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U.S. Economy Adds 2.5M Jobs in May, Greatly Exceeding Expectations

WASHINGTON, D.C. — The U.S. economy added 2.5 million jobs in May, the Bureau of Labor Statistics (BLS) reports. The uptick signals the economy is recovering faster from the COVID-19 shutdown than many market observers had expected. The unemployment rate decreased from 14.7 percent to 13.3 percent in May.

Economists surveyed by The Wall Street Journal were prepared for continued job losses and a further shrinking of the economy. They had predicted a net loss of 8.3 million jobs for May.

Some notable employment sectors that rebounded in May included leisure and hospitality, which added 1.2 million jobs after losing a combined 8.2 million jobs in March and April.

Additionally, the construction sector added back nearly half of its lost jobs from April, moving upward by 464,000 in May. Education and health services was another industry that showed a recovery in May, adding 424,000 jobs. The sector lost 2.6 million jobs in April. Similarly, the retail sector added 368,000 jobs in May after losing 2.3 million in April.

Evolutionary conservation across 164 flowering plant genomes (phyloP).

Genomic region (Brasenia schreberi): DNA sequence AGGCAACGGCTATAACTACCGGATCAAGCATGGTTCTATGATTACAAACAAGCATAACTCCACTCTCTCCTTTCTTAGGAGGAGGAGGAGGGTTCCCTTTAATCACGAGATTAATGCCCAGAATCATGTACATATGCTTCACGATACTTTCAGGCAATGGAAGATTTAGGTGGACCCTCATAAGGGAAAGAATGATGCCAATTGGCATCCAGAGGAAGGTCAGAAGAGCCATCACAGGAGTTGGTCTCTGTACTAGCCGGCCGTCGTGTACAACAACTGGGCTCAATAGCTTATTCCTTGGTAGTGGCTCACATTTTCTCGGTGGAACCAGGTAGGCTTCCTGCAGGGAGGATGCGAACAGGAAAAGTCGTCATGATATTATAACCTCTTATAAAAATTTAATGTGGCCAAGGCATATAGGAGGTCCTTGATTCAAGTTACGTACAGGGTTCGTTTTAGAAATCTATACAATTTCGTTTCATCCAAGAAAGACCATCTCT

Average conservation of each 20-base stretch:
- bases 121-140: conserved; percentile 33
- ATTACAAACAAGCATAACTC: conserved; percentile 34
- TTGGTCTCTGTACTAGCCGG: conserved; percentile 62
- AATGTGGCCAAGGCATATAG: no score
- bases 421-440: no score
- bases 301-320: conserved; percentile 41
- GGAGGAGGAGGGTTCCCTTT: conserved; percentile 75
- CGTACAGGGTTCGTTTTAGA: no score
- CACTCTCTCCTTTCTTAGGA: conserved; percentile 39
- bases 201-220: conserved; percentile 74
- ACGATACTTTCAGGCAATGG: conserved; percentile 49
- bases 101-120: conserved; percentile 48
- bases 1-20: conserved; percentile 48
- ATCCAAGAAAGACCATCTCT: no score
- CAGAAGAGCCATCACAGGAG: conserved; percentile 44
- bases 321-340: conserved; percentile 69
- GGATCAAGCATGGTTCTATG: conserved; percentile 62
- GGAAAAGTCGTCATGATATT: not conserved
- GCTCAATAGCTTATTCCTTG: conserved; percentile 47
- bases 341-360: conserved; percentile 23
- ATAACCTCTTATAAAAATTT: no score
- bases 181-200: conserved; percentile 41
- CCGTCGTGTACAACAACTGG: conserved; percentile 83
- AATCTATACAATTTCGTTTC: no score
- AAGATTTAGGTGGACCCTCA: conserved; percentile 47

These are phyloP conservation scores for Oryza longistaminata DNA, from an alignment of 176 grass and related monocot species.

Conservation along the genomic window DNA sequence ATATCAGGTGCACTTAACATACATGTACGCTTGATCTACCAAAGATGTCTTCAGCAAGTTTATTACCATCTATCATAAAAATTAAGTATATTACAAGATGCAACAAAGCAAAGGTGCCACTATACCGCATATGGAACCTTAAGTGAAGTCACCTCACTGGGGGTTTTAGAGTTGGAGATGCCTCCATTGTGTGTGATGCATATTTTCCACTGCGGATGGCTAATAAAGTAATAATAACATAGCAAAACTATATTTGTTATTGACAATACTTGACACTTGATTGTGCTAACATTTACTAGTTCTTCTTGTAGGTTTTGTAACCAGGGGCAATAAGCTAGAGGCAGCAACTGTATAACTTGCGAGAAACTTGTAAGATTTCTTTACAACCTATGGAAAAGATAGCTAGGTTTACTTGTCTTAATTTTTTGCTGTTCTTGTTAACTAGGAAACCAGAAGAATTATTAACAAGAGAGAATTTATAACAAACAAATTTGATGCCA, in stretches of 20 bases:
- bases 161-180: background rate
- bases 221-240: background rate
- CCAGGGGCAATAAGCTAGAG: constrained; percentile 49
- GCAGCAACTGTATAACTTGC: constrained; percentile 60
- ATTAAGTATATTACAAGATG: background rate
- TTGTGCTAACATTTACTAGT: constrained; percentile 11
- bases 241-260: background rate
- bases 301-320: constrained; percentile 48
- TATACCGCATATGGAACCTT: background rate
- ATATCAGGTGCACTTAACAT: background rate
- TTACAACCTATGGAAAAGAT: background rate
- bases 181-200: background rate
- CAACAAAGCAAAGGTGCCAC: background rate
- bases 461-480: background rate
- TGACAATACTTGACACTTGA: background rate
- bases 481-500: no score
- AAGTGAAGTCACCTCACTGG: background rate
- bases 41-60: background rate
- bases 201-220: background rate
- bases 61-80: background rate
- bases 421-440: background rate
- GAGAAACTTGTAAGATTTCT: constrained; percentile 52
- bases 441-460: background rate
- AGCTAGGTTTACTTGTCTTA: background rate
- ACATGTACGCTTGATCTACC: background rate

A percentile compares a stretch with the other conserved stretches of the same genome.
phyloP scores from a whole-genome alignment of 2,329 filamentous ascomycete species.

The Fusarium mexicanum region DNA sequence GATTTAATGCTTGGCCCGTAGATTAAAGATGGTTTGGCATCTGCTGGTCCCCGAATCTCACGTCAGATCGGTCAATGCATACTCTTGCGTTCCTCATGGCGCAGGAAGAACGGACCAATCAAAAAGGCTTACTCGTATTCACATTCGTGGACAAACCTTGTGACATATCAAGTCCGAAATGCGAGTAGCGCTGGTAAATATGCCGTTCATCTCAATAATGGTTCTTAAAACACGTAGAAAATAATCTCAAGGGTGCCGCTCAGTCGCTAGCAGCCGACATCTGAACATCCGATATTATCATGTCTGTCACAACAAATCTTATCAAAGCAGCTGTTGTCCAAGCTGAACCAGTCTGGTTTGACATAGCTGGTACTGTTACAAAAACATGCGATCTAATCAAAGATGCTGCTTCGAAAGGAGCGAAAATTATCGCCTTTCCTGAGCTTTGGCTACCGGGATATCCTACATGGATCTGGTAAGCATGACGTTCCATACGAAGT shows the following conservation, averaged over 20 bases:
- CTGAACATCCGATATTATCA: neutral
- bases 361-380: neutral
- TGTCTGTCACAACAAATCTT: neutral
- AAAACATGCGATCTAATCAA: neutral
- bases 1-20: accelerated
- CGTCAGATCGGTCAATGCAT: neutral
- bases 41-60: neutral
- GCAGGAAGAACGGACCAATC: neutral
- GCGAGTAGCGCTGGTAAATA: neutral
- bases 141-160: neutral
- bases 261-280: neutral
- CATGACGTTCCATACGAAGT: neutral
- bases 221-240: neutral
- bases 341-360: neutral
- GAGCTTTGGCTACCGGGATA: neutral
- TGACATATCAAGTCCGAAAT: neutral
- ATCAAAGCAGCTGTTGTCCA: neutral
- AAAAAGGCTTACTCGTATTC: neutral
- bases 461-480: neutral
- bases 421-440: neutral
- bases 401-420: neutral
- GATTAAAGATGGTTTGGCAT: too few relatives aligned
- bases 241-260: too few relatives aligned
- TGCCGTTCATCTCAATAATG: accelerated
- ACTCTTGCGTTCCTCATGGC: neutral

Not all sectors, however, were in the black in May. Employment in government declined by 585,000, following a drop of 963,000 in April. The heaviest loss came in local government (-487,000).

Mining lost 20,000 jobs in May, lowering its three-month total to 77,000 jobs lost.

The BLS also reports the economy lost 642,000 more jobs in March and April than previously reported. The total for March was revised downward by 492,000 to a loss of 1.4 million for the month, while the figures for April were revised from 20.5 million losses to 20.7 million.

In May, the average non-farm payroll hourly earnings dipped 29 cents month-over-month to $29.75.

— Alex Tostado

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